Pubdate: Tue, 29 Jan 2008
Source: Times, The (UK)
Copyright: 2008 Times Newspapers Ltd
Author: Roger Boyes, Berlin
Bookmark: (Marijuana)


German Police Raid Border Plantations to Combat a Spillover of the 
Soft-Drug Culture As the Netherlands Gets Tougher

Cannabis farmers in Germany were the target of a massive crackdown
yesterday as police raided more than 200 plantations to tackle the new
soft-drug culture that has spilt over from the Netherlands.

Officers seized mature plants, packets of dried drugs and
growing-equipment in the raids, which involved police forces from 16
regional states and 1,500 investigators.

"We thought he was just a passionate gardener," an incredulous
neighbour said after police stormed an apartment in Aachen near the
Belgian border.

While cannabis farmers in the Netherlands remain on the police radar,
in Germany they have blended into the neighbourhood.

The German police have, however, noticed new patterns in the so-called
soft-drug trade. Last month three German soldiers were arrested for
allegedly bringing in kilos of amphetamines by car from the
Netherlands for resale among army comrades.

The drugs were in part paid for by cannabis grown on behalf of the

Even more bizarrely, two prisoners on day-release in Oberhausen --
close to the Netherlands -- were caught harvesting more than 1,200
cannabis plants in a disused warehouse.

The crop was being prepared, like so many others, for the Dutch

"In the old days, hash farmers were almost always on the Dutch side of
the border, but since the Netherlands got tougher we have been saddled
with the problem," Ulrich Schulze, of the Essen Customs and excise
authority, said. In 2006 the Dutch Parliament stopped so-called coffee
houses -- outlets that tolerated the sale of cannabis -- from selling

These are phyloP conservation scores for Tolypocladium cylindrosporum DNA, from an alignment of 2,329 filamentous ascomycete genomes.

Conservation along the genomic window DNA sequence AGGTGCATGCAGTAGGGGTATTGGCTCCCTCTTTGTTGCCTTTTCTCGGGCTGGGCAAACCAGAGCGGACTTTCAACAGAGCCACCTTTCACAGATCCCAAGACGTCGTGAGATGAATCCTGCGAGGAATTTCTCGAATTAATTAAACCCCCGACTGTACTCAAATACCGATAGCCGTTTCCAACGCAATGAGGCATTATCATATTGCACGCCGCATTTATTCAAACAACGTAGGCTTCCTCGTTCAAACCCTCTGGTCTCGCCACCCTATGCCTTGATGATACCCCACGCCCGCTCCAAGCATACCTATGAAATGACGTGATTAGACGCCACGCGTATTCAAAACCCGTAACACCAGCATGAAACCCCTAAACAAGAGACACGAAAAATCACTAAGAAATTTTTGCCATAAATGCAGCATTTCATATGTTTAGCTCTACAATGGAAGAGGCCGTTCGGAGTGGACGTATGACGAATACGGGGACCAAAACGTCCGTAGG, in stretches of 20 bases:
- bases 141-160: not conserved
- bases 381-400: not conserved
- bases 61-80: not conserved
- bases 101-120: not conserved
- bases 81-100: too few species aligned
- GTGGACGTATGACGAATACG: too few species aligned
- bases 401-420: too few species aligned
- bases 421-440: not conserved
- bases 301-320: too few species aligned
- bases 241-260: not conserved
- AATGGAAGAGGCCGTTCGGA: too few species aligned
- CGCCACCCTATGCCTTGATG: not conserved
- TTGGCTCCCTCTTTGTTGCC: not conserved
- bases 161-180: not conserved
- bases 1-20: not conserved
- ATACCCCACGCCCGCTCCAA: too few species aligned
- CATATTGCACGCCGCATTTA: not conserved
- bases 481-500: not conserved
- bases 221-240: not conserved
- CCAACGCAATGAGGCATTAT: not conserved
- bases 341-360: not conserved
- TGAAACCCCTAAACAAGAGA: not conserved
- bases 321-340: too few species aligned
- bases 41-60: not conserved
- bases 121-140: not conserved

alcohol. The current plan is to forbid coffee shops from setting up
within a 250m radius of a school.

A ban on the sale of hallucinogenic mushrooms is also supposed to go
into effect this year.

As a result, since 2006, Dutch traders have become more and more
interested in setting up plantations outside the remit of Dutch law.

German states treat marijuana abuse with varying degrees of tolerance;
it is illegal everywhere in the country, but police often react to the
smell of the drug only if a driver is suspected of consuming it.

For the most part, German police are too stretched to control
suspected plantations, though Mr Schulze suggested that they could
start using helicopters to identify outdoor drug farms. Most of the
German plantations are small and indoors.

The trigger for the latest raids was the increasing popularity of a
"grow shop" that has been supplying cannabis-growing materials over
the internet. Some of yesterday's police actions -- apartments were
being searched as far afield as Rostock on the Baltic Sea -- were drawn
from the shop's customer lists.

There was no word yesterday on how many formal arrests were made, but
the crackdown comes at a time when some countries -- including Britain
- -- are considering upgrading cannabis to a Class B drug.

Oral hearings are to be held on February 5 by the Advisory Council on
the Misuse of Drugs.
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MAP posted-by: Richard Lake